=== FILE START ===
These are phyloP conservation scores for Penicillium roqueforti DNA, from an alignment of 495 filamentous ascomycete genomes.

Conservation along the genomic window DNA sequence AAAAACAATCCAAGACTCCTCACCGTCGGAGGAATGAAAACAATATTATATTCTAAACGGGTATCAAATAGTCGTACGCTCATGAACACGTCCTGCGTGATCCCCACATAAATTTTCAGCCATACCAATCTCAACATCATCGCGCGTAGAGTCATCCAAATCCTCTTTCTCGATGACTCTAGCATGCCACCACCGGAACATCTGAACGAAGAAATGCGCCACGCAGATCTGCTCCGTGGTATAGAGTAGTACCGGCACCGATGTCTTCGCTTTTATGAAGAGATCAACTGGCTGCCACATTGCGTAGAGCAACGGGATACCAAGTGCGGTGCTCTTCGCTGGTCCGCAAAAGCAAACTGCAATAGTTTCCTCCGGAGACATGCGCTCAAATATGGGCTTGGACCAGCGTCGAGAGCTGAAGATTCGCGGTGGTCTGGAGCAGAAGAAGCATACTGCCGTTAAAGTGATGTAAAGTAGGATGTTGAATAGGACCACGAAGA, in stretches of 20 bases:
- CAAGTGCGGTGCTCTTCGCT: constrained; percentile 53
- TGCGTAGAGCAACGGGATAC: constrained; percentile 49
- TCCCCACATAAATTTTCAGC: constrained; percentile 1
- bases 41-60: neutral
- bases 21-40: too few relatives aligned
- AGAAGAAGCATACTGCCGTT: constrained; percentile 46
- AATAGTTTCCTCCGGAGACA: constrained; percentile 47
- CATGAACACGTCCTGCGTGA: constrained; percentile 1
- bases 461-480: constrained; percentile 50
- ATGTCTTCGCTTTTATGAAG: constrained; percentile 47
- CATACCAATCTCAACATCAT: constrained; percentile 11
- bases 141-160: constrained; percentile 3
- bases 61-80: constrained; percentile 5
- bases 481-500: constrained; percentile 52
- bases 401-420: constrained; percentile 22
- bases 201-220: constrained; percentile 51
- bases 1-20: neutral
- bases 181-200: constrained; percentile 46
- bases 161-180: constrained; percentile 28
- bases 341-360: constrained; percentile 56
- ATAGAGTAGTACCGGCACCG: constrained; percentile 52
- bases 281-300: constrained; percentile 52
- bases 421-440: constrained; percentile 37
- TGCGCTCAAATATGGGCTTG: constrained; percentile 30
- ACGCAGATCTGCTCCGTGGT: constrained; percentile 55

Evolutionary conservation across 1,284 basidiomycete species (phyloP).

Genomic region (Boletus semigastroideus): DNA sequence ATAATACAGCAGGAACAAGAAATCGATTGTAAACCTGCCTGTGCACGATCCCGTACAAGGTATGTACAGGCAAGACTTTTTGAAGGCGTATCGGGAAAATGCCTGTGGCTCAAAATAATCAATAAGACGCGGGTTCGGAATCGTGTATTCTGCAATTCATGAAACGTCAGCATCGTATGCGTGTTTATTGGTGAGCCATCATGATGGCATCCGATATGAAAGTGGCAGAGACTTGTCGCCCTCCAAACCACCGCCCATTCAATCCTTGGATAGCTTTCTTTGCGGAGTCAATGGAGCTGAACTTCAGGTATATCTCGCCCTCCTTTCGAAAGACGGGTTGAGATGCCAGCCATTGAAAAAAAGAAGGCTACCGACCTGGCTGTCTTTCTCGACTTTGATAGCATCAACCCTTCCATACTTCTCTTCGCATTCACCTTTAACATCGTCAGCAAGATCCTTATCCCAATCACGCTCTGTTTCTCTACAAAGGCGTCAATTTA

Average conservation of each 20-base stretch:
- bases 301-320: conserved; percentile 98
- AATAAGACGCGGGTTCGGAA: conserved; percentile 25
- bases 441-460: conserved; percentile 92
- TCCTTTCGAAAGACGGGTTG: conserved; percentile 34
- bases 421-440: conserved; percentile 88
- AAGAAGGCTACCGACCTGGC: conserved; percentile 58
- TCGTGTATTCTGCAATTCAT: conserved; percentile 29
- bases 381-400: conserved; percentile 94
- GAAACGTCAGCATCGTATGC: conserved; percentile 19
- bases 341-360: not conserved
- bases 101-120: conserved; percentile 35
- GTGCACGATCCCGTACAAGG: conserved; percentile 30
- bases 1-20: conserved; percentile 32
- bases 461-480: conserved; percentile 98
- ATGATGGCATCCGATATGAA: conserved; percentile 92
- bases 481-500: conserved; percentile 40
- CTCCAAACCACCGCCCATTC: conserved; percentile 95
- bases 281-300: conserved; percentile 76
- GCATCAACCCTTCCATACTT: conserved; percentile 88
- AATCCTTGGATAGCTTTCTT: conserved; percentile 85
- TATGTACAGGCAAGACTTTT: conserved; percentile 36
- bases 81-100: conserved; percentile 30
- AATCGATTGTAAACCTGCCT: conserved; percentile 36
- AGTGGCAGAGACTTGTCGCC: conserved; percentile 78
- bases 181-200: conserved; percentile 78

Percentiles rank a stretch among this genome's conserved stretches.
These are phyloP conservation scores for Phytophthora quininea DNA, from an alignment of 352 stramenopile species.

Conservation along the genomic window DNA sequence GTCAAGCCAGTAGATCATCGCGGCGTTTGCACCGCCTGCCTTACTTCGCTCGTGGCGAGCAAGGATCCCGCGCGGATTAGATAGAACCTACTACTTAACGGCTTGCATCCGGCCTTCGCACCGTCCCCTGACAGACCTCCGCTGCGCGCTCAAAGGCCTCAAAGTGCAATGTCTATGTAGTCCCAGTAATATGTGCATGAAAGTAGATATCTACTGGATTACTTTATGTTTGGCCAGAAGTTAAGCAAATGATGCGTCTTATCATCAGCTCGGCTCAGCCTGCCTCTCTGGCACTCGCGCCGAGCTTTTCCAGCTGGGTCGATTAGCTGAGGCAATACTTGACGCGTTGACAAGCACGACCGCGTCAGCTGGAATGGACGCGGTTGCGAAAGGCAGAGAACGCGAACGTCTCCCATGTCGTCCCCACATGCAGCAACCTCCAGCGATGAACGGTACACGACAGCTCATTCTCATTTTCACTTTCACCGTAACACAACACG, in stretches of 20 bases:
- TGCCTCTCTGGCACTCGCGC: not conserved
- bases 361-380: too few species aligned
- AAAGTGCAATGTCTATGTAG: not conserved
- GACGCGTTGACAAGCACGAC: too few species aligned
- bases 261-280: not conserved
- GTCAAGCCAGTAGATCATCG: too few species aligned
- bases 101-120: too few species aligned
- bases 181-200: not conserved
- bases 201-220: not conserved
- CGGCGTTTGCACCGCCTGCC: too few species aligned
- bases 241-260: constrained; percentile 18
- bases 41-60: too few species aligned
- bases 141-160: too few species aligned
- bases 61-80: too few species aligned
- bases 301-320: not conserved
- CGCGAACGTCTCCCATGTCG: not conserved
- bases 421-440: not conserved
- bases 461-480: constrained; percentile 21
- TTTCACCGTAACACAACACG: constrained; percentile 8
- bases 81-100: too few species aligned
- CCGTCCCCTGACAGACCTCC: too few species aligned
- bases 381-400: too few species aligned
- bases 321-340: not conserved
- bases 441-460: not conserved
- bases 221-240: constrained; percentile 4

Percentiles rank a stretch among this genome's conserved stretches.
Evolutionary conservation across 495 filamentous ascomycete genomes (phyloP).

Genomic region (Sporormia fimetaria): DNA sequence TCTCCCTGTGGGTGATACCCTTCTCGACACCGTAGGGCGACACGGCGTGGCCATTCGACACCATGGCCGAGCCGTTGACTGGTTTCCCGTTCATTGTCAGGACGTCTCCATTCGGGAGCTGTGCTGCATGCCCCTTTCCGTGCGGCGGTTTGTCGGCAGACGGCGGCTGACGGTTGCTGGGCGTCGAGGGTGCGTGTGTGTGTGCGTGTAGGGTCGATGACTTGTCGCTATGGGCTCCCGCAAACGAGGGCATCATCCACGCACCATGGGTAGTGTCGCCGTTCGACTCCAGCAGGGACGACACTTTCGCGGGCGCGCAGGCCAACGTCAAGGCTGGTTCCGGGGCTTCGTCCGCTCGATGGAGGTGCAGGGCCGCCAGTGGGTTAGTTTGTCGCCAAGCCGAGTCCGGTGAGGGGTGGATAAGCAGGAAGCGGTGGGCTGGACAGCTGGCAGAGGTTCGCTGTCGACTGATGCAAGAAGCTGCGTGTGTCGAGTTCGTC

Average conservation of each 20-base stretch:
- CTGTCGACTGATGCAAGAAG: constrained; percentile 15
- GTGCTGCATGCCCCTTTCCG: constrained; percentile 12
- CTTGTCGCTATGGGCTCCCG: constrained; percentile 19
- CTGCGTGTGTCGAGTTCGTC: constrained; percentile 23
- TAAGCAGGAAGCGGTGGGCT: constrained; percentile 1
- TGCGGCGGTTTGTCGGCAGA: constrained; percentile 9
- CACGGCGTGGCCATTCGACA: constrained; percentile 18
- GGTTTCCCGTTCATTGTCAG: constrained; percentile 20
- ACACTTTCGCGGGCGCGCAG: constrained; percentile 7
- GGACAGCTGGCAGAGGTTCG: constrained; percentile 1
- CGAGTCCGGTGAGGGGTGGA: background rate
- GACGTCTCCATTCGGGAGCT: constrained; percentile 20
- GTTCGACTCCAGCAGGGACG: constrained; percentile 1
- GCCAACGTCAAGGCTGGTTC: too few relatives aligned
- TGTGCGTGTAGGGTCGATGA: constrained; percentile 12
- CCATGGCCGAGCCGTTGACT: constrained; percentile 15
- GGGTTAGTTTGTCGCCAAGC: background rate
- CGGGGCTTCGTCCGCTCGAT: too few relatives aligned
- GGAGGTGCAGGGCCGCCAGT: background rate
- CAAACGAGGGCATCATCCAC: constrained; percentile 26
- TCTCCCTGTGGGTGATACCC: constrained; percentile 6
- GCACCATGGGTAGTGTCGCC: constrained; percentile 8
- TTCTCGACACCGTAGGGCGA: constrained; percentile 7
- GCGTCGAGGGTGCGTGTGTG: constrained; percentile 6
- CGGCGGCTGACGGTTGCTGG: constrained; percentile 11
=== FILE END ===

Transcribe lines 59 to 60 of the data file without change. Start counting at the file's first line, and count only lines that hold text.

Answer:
- TGCCTCTCTGGCACTCGCGC: not conserved
- bases 361-380: too few species aligned